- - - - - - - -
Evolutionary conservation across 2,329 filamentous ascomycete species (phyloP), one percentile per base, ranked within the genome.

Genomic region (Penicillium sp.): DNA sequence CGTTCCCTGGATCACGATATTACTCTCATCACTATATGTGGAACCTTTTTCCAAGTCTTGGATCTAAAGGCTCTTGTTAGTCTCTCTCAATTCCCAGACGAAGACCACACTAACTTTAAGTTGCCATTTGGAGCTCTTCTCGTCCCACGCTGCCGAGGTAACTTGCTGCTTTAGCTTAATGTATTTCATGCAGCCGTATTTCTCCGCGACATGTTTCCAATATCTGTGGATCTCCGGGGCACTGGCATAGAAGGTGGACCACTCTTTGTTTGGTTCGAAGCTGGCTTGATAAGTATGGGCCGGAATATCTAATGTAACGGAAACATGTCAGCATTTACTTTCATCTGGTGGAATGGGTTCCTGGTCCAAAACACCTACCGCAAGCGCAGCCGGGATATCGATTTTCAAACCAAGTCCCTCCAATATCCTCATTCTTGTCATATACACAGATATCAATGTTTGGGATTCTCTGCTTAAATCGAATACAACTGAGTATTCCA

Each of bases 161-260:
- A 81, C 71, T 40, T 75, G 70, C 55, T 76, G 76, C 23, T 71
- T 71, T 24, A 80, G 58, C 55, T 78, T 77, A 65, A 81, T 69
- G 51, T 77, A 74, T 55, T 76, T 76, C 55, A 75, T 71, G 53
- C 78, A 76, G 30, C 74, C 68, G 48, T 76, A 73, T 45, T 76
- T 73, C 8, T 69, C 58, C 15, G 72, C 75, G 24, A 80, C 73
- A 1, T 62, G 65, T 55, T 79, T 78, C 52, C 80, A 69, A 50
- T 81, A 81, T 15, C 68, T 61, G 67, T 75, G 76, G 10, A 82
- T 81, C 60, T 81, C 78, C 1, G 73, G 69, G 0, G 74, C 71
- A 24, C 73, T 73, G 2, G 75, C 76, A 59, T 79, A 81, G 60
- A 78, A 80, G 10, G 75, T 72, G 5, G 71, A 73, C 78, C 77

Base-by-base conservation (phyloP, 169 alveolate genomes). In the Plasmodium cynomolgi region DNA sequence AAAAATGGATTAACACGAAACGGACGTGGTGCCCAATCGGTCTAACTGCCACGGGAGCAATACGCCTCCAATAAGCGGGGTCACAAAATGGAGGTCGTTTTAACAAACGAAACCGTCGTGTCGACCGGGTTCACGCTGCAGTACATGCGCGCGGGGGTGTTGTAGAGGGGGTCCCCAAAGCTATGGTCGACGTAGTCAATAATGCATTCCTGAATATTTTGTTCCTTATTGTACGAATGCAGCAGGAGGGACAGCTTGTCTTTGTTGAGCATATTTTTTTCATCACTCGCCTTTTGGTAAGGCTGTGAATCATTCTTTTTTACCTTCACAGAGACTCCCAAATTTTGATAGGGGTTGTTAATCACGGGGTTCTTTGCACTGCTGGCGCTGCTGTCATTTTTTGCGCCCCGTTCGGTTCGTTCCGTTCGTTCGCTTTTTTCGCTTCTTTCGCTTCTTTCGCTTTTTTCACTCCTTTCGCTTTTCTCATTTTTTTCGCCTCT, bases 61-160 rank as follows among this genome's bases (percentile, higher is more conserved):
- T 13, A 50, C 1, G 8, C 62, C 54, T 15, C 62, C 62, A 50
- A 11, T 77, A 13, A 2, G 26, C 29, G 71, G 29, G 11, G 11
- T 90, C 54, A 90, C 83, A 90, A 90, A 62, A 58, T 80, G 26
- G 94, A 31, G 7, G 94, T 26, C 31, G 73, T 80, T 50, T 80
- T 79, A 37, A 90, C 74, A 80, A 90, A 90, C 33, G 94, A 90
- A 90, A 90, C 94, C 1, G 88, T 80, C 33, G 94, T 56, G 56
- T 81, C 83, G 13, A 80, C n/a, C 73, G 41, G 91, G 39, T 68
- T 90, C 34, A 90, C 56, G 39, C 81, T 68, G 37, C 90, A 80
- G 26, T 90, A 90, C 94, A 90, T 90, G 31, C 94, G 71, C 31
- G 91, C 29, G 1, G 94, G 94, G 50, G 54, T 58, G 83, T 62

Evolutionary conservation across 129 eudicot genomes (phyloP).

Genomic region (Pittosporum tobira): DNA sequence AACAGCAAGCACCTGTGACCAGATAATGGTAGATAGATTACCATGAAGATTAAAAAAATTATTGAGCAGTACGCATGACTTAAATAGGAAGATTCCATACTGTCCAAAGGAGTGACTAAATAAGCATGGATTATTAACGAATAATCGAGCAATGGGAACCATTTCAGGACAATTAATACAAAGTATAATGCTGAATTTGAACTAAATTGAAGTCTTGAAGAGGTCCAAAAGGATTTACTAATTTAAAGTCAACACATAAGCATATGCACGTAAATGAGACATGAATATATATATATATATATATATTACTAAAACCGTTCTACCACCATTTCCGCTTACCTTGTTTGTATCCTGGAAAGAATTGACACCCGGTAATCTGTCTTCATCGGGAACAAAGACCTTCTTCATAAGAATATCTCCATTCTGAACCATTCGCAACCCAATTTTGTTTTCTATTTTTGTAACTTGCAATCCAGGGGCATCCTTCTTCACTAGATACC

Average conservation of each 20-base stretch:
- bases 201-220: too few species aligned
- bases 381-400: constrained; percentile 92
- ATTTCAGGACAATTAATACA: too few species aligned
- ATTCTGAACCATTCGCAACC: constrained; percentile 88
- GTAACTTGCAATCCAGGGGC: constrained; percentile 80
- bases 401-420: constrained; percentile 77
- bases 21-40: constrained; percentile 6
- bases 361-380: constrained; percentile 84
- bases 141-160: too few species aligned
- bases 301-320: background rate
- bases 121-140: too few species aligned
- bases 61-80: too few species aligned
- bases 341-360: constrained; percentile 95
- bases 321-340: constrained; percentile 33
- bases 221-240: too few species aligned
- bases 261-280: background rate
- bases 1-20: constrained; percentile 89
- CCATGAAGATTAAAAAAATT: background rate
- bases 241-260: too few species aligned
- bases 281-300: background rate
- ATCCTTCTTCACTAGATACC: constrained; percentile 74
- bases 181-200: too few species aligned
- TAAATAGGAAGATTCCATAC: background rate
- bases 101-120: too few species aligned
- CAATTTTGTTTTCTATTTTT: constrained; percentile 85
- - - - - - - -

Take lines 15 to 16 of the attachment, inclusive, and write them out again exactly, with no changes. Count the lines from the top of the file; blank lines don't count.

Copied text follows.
- T 13, A 50, C 1, G 8, C 62, C 54, T 15, C 62, C 62, A 50
- A 11, T 77, A 13, A 2, G 26, C 29, G 71, G 29, G 11, G 11